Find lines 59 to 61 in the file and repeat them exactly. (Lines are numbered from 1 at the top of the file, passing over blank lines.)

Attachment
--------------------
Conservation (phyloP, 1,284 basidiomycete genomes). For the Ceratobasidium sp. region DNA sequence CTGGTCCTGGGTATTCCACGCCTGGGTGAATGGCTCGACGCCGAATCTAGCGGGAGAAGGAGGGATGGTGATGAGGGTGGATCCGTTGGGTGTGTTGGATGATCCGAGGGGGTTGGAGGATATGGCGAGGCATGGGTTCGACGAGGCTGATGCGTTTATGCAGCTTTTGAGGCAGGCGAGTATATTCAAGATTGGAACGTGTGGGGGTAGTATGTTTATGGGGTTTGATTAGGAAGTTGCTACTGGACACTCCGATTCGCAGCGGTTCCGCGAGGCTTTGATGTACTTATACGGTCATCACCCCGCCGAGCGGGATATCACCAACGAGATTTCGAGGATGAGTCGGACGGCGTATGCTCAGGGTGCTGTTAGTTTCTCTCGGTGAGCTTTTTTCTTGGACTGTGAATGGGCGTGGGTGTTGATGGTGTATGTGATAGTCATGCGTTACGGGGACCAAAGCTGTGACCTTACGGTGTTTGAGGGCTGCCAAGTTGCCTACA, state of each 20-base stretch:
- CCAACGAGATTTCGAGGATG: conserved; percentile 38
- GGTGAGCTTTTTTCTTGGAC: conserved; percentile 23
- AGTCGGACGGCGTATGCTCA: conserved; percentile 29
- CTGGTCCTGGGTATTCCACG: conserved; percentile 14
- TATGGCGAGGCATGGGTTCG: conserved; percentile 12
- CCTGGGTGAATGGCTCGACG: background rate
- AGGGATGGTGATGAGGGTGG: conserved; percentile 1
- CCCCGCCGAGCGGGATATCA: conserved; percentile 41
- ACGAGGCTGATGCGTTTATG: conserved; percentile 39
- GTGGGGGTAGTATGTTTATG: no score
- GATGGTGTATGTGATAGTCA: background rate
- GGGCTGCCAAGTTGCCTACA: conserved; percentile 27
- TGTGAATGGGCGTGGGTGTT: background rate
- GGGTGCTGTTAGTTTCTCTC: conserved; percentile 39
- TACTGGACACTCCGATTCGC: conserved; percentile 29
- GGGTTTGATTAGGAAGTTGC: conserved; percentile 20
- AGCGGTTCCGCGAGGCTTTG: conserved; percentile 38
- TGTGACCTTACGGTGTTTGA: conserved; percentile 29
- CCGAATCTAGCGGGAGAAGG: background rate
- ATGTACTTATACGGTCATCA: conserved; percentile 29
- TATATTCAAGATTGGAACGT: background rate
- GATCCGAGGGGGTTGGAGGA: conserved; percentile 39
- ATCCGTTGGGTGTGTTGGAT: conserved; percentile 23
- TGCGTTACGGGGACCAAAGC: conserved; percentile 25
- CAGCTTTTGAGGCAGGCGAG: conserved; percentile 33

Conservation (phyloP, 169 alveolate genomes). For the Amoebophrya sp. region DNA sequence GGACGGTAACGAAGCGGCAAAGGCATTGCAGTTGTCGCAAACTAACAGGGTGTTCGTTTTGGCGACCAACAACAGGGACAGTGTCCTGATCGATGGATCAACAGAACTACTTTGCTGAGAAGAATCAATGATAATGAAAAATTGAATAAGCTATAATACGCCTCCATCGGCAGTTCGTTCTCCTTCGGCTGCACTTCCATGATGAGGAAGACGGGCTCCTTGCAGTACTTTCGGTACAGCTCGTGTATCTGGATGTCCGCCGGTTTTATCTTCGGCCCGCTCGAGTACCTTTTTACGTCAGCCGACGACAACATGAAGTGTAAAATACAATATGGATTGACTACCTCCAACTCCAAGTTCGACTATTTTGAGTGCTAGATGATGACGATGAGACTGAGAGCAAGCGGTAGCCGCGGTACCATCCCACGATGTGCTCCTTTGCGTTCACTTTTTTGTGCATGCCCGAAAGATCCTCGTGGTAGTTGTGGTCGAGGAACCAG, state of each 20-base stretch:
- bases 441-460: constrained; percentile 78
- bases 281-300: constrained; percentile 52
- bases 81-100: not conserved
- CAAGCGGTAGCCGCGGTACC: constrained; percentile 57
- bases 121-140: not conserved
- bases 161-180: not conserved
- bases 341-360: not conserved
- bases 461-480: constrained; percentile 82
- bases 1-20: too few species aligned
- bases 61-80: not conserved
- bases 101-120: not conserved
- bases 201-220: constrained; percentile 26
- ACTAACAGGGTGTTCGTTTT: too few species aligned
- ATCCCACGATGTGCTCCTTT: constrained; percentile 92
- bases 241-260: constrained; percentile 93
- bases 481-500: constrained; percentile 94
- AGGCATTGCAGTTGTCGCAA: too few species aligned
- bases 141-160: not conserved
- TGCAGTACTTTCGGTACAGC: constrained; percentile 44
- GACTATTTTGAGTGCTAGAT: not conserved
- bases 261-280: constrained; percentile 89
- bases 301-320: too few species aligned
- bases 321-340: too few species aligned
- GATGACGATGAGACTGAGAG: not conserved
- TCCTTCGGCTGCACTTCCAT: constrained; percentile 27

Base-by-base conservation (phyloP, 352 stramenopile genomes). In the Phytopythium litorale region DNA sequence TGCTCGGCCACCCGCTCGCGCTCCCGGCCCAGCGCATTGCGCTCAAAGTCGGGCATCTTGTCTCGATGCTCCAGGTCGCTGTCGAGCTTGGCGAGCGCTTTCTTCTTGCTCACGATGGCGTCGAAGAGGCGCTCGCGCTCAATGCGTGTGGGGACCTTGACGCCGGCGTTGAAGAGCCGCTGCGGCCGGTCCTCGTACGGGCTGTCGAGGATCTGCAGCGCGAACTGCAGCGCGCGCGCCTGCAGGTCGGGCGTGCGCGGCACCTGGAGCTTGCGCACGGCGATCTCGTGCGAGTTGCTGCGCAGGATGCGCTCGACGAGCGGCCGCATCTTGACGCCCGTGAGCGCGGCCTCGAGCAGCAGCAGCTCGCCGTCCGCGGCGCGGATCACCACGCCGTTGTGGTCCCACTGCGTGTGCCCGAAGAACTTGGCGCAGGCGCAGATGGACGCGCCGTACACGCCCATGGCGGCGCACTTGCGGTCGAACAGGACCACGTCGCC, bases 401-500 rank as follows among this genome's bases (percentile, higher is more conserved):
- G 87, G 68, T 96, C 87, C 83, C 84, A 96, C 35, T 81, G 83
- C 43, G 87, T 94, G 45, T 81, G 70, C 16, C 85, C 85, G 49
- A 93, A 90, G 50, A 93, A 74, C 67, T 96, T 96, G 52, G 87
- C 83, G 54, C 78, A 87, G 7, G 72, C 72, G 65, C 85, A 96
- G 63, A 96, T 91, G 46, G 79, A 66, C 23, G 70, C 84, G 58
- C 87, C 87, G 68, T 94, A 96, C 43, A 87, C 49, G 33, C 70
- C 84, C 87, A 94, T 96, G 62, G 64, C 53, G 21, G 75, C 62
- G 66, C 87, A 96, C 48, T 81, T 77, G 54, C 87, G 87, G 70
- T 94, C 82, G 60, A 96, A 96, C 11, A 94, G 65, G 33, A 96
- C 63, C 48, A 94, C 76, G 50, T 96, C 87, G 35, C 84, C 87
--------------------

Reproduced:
- C 87, C 87, G 68, T 94, A 96, C 43, A 87, C 49, G 33, C 70
- C 84, C 87, A 94, T 96, G 62, G 64, C 53, G 21, G 75, C 62
- G 66, C 87, A 96, C 48, T 81, T 77, G 54, C 87, G 87, G 70